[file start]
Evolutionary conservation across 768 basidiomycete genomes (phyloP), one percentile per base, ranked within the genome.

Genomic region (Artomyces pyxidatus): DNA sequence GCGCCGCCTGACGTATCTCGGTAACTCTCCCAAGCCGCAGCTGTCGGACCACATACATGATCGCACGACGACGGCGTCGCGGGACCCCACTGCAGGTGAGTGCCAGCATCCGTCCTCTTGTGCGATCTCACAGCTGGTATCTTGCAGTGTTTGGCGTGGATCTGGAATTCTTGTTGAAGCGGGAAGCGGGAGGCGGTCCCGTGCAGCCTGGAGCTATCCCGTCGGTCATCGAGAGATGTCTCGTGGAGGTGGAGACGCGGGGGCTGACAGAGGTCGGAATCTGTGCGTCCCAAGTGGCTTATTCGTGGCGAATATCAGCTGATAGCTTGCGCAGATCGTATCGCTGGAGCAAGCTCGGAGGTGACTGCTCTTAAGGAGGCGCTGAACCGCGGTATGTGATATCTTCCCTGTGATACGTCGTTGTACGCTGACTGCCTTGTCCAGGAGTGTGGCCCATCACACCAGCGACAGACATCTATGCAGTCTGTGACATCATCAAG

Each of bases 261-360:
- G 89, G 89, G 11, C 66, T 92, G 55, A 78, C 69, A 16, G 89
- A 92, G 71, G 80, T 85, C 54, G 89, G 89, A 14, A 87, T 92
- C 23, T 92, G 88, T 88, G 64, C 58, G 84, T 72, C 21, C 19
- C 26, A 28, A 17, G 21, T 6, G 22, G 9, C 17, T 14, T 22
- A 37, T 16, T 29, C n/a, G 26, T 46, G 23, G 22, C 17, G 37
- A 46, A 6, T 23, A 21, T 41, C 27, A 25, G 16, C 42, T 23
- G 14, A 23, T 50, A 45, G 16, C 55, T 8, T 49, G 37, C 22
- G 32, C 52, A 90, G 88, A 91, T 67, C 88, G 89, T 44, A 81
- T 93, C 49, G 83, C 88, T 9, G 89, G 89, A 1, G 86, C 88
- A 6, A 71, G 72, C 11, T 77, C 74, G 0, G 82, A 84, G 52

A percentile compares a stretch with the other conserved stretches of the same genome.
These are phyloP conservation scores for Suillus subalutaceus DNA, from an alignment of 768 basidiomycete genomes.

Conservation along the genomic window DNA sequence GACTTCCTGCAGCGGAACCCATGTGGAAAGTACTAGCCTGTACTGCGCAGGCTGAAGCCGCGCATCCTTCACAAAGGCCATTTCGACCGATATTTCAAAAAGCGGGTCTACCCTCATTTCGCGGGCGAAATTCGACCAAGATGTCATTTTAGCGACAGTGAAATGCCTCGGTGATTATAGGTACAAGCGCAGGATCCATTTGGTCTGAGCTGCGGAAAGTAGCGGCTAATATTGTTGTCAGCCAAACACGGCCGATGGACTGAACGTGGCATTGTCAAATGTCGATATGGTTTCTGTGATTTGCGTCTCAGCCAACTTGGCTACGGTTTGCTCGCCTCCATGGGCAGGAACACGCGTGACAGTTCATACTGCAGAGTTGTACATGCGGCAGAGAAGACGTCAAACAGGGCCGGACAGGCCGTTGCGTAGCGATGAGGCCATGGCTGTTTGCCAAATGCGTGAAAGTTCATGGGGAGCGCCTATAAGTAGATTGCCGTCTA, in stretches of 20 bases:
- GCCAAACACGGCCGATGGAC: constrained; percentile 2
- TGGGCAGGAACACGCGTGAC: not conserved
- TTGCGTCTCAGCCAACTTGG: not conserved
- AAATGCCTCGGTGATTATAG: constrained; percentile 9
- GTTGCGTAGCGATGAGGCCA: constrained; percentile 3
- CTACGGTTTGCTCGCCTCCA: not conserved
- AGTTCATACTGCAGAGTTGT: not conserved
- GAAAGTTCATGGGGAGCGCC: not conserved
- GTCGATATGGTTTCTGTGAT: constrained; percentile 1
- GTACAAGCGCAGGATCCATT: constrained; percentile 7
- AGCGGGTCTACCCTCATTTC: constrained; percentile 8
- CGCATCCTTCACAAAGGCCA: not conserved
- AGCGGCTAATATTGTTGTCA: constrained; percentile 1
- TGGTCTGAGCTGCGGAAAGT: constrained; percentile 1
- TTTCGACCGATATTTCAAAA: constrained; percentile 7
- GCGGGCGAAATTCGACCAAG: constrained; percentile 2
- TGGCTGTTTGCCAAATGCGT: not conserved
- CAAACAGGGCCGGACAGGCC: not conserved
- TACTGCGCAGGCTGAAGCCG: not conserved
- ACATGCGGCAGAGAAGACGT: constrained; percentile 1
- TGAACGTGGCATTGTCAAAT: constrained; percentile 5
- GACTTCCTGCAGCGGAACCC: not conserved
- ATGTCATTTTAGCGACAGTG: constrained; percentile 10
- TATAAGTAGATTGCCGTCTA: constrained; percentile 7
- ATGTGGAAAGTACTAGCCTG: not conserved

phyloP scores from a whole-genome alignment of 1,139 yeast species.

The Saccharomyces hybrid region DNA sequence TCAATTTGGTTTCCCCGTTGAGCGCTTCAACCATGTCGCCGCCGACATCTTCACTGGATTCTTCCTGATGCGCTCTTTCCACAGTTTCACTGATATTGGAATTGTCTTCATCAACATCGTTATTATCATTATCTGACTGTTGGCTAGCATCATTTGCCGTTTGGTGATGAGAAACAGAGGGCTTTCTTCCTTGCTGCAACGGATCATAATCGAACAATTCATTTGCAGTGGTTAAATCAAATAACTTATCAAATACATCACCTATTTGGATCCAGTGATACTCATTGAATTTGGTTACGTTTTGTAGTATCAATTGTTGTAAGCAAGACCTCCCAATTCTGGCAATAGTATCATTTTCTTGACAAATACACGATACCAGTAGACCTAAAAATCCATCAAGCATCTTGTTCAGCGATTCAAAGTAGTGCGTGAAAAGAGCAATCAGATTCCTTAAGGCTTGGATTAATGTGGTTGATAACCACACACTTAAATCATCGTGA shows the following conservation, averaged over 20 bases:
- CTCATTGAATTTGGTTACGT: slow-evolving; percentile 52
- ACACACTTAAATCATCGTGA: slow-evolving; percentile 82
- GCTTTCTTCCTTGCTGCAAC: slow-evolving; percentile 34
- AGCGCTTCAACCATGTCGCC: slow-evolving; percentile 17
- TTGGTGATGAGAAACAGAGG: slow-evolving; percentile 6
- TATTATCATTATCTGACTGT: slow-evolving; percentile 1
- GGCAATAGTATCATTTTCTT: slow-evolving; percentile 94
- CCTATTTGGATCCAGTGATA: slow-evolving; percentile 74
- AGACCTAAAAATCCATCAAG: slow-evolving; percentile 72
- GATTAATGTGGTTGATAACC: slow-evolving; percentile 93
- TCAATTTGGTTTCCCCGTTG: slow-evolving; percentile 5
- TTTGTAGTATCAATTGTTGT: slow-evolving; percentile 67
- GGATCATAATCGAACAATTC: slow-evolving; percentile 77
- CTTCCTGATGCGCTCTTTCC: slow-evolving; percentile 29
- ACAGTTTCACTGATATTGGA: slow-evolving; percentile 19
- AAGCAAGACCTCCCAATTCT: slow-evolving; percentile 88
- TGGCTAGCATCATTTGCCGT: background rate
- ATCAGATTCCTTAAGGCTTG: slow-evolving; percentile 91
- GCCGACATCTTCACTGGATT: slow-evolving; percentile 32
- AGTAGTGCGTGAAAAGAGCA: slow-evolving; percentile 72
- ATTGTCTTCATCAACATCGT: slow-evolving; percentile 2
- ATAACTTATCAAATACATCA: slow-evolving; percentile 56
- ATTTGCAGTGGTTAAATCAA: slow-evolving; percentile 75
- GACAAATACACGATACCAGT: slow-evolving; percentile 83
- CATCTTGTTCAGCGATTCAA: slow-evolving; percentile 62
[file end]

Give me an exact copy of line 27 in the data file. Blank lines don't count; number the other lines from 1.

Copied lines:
- AGCGGGTCTACCCTCATTTC: constrained; percentile 8